Wash Post Puff Piece on "Shock" Omits Raging Dispute Over Michael Yon Photo

Many writers covering the launch of a new magazine would mention that its inaugural issue had been boycotted and removed from thousands of chain-store racks because of a copyright infringement case that continues to rage.

Not Peter Carlson, though. That would be too...obvious.

In the prophetically titled Avert Your Eyes! And Your Brain! in today's Style section, Carlson appears not to have gotten the memo on war correspondent Michael Yon, whose heart-rending photo of an American soldier cradling a bloodied Iraqi child was used without Yon's permission in the inaugural issue of Shock. In fact, one of the photos illustrating Carlson's story reproduces that cover, but rather than even a hint about this debacle Carlson cracks wise about Jessica Simpson photos.

The story has all the signs of being dashed off after receiving a press packet from publisher Hachette Filipacchi Media, which may have forgotten to mention the controversy. Carlson describes the atmosphere of the publication well enough--photos of everything from rotting chicken heads to rotting human corpses. Using Yon's iconic photo without permission to launch a major commercial enterprise that has all the class of a freak show kind of ticked him off. So did the magazine's use of the photo to frame Iraq as another Vietnam.

The result? So far, over 7,000 retailers have have halted the magazine's distribution, including Rite-Aid and Eckerd's, and the battle rages on. Here's the situation as described by Yon back on May 26:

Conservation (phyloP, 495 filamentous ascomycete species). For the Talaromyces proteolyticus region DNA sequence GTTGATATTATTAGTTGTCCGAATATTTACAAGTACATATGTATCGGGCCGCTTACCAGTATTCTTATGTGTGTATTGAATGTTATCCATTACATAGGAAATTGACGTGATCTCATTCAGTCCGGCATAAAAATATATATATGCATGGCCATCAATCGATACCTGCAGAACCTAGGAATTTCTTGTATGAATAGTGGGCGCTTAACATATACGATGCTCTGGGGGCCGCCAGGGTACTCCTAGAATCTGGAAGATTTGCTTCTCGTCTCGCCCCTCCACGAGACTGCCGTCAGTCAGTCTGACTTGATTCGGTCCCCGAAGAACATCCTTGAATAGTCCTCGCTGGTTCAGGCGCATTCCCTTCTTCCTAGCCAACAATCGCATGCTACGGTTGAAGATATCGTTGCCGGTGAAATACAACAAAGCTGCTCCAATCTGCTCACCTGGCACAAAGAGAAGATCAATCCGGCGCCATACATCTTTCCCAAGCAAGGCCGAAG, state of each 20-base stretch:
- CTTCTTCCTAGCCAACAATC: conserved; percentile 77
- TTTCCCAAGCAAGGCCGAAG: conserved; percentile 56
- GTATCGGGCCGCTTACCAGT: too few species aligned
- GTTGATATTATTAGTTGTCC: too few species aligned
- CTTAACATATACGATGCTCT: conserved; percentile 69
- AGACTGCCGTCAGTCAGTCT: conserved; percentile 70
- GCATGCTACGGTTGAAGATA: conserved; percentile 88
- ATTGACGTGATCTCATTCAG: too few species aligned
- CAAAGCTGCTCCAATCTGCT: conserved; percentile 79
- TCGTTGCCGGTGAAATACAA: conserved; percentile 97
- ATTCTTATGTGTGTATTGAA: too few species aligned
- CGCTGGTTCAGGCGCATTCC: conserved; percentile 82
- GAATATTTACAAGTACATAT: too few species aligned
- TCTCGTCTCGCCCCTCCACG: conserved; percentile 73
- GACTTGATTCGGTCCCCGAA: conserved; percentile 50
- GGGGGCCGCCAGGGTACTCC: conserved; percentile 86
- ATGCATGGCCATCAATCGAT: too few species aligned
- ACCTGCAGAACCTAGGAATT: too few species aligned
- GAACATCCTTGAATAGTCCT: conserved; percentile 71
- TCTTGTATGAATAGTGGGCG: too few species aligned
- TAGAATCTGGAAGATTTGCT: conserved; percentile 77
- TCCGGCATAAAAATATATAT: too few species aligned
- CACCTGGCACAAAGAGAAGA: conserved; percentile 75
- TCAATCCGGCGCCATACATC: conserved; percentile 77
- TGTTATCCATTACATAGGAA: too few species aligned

Many people have become aware of a recent serious photo copyright infringement. The photo in question is that of Major Bieger holding a little Iraqi girl named Farah who was killed by a suicide car bomber in Mosul, Iraq. I first became aware of the infringement when stunned and angry readers contacted me under the mistaken belief that I allowed SHOCK magazine to use it on their cover. I did not, and never would have agreed to their usage. I regularly turn down usage requests for this photo — uses that could earn money — because this photo is sacred to me and is representative of the U.S. soldiers I have come to know. It is also representative of the horrors of the enemy we all face.

My attorneys are in discussions with those at fault, and we have demanded that all copies of the magazine be removed from circulation and from the internet....

One of the latest developments is a settlement with Polaris Images, detailed here in a June 28 story by PDN Online (pdf), which like other links in my post comes from Yon's own website. A settlement between HFM and Yon broke down, and further developments are being tracked by Yon here.

Cross-posted at PostWatch